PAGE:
Cyril Stanley Bamberger

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Cyril Stanley Bamberger
Birth name Cyril Stanley Bamberger
Nickname(s) Bam
Born (1919-05-04)4 May 1919
Hyde, Cheshire
Died 3 February 2008(2008-02-03) (aged 88)
Allegiance  United Kingdom
Service/branch  Royal Air Force
Years of service 1936–1959
Rank Squadron Leader
Service number 810024 (airman)
116515 (officer)

World War II

Korean War

Aden Emergency
Other work
  • Guinness Management
  • Founder of a packaging materials Company
  • Antiques Business

Cyril Stanley "Bam" Bamberger DFC* AE* (1919–2008) was a Royal Air Force pilot who fought in the Battle of Britain, the Defence of Malta and the Korean War.

Early life[edit]

Bamberger was born in Hyde, Cheshire, and educated locally.[1] He left school in 1934, aged 14, and joined Lever Brothers as an electrical apprentice.[2]

In 1936 he volunteered for the Auxiliary Air Force and was posted to the bomber squadron, No. 610 (County of Chester) Squadron AuxAF (Auxiliary Air Force), as a photographer. Bamberger was accepted for pilot training with the Royal Air Force Volunteer Reserve (RAFVR) in 1938 (Service No. 810024).

Second World War Service[edit]

Bamberger was called to full-time service on the outbreak of war, completed his training and rejoined his former squadron, now with Spitfires, at RAF Biggin Hill on 27 July 1940, as a Sergeant Pilot. Bamberger flew with 610 Sqn during the early air fighting over the Channel that followed the Dunkirk evacuation. The squadron suffered heavy casualties but Bamberger was credited with a "probable" Messerschmitt Me109 on 28 August in combat off the Kent coast.[1]

When 610 Sqn was withdrawn to rest in mid-September 1940, Bamberger was posted to No. 41 Squadron RAF at Hornchurch and was soon back in action in the Battle of Britain. He was credited with his first confirmed combat victory, again an Me109, over Canterbury on 5 October.

With the Battle of Britain winding down, Bamberger volunteered for Malta. He flew Hurricanes with No. 261 Squadron RAF from Hal Far from late November 1940 and was credited with shooting down two Junkers Ju 87 aircraft over the Grand Harbour in January 1941.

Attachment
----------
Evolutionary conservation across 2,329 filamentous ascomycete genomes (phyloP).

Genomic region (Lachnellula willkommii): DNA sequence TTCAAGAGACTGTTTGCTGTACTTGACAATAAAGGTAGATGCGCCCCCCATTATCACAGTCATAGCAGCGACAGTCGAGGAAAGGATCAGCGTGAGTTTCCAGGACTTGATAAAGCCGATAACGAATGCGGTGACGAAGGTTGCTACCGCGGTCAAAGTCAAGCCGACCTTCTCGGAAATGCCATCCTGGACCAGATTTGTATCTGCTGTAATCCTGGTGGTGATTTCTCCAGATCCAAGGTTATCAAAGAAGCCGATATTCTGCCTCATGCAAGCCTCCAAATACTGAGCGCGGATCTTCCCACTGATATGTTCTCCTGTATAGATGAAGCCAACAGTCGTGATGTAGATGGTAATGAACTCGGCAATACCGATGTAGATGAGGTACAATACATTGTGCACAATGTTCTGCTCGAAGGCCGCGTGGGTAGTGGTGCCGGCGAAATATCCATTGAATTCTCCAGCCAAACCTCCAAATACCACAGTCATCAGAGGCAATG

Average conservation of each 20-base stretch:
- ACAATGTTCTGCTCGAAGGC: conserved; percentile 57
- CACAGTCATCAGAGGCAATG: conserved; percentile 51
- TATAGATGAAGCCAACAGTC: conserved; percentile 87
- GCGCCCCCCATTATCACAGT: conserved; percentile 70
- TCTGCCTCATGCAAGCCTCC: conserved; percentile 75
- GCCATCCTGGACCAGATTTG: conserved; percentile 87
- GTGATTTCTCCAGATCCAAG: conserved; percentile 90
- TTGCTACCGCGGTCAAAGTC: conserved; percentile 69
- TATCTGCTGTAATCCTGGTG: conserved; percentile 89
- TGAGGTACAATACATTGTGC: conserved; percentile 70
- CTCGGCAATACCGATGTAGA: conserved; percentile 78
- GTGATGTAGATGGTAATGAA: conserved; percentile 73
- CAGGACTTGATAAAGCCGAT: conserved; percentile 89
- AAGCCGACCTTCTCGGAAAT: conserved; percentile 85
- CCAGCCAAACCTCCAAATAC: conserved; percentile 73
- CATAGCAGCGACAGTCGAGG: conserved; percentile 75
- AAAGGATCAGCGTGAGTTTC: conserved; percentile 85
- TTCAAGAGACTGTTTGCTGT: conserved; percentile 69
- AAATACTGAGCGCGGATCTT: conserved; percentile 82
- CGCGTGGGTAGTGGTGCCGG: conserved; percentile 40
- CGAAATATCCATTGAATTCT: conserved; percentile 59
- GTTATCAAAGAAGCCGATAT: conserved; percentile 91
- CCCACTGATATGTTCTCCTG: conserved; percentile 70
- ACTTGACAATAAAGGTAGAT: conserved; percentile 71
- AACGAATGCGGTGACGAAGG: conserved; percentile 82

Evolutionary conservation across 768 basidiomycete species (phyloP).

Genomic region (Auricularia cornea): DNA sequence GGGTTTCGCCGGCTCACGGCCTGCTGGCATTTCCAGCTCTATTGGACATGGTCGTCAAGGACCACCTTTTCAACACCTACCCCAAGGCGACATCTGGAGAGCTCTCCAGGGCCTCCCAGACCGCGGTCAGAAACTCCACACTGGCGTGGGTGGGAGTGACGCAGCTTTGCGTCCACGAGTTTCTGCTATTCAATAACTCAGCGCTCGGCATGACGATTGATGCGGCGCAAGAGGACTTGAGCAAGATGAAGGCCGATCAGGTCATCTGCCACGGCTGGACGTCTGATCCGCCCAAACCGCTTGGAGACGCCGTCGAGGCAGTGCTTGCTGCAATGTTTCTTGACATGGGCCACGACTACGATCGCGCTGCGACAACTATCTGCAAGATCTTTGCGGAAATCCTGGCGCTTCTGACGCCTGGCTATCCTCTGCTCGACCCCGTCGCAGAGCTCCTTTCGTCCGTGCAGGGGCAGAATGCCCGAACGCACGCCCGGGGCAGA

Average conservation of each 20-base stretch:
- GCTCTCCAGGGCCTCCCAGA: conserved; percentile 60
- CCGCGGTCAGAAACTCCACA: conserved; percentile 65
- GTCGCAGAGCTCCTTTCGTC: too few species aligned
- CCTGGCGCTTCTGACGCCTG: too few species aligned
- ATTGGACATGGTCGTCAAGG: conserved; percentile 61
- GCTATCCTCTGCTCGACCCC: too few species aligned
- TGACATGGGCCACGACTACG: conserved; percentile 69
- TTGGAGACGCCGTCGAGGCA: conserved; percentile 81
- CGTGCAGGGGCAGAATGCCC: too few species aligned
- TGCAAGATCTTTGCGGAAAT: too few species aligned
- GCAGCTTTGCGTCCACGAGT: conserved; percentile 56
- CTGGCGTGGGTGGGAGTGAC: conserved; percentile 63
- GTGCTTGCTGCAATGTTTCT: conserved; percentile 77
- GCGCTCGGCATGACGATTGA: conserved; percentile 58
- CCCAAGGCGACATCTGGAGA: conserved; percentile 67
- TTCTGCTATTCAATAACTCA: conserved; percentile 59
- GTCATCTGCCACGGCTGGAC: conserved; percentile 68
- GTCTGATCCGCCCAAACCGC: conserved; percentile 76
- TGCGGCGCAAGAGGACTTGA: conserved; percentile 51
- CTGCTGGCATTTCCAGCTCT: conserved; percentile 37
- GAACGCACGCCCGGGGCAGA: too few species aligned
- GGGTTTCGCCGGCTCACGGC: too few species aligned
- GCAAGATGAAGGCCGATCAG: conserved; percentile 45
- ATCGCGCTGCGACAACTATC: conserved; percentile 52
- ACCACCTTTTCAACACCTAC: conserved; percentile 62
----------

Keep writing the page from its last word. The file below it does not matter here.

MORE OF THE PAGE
Bamberger joined No. 93 Squadron RAF in 1942 and was deployed to Tunisia. He was commissioned Pilot Officer (No. 116515) on 9 February 1942[3] and promoted to Flying Officer on 1 October 1942.[4] With the same Squadron he returned to Malta in 1943 and was credited with another kill, again a Junkers Ju 87 on 13 July, this time over Sicily.

Bamberger was awarded the Distinguished Flying Cross (DFC) which was gazetted on 28 September 1943.[5][6]

Bamberger was promoted to Flight Lieutenant on 9 February 1944,[7] returned to the UK in July 1944 and in November of the same year was awarded the bar to his DFC.[8]

Post Second World War[edit]

Bamberger was released from RAF service in 1946 and he returned to Lever before joining the management of a Guinness subsidiary.

When No. 610 Squadron RAF was reformed as a Royal Auxiliary Air Force unit he rejoined it as a flight commander[9] and was given the rank of Flight Lieutenant.[10] In 1950 he became the squadron's Commanding Officer .[11] having converted to Gloster Meteor aircraft. After the outbreak of the Korean War Bamberger accepted a permanent RAF commission,[12] and for most of the duration of that conflict was an intelligence officer at the Air Ministry. He was promoted to Squadron Leader on 1 January 1957.[13]

Bamberger later converted to flying helicopters and flew the Bristol Sycamore aircraft in Aden.

He finally retired in 1959,[14] after being awarded the Air Efficiency Award and Bar.

Post RAF Life[edit]

After retiring from the RAF in 1959, Bamberger went into business, founding a packaging materials company. He later ran an antiques business. He remained active in RAF matters and was closely involved with the Bentley Priory Battle of Britain Trust, of which he was vice-chairman.[15]

Bamberger died on 3 February 2008, aged 88. He was survived by his wife Heather, whom he married in 1954, and by three sons and a daughter. It was Bam's granddaughter who presented the Duchess of Cornwall with a posy at the unveiling of the Battle of Britain Monument in London on 18 September 2005.

Honours and awards[edit]


  1. ^ a b
  2. ^
  3. ^ "No. 35515". The London Gazette (Supplement). 7 April 1942. p. 1562. 
  4. ^ "No. 35809". The London Gazette (Supplement). 1 December 1942. p. 5275. 
  5. ^ "No. 36187". The London Gazette (Supplement). 24 September 1943. p. 4307. 
  6. ^
  7. ^ "No. 36396". The London Gazette (Supplement). 22 February 1944. p. 946. 
  8. ^ "No. 36793". The London Gazette (Supplement). 10 November 1944. pp. 5205–5206. 
  9. ^ "No. 38009". The London Gazette (Supplement). 4 July 1947. p. 3127. 
  10. ^ "No. 38009". The London Gazette (Supplement). 4 July 1947. p. 3128. 
  11. ^ "No. 39005". The London Gazette (Supplement). 29 August 1950. p. 4381. 
  12. ^ "No. 39227". The London Gazette (Supplement). 11 May 1951. p. 2705. 
  13. ^ "No. 40964". The London Gazette (Supplement). 28 December 1956. p. 68. 
  14. ^ "No. 41622". The London Gazette (Supplement). 30 January 1959. p. 808. 
  15. ^
  16. ^ "No. 36187". The London Gazette (Supplement). 28 September 1943. p. 4307. 
  17. ^ "No. 36793". The London Gazette (Supplement). 14 November 1944. p. 5204.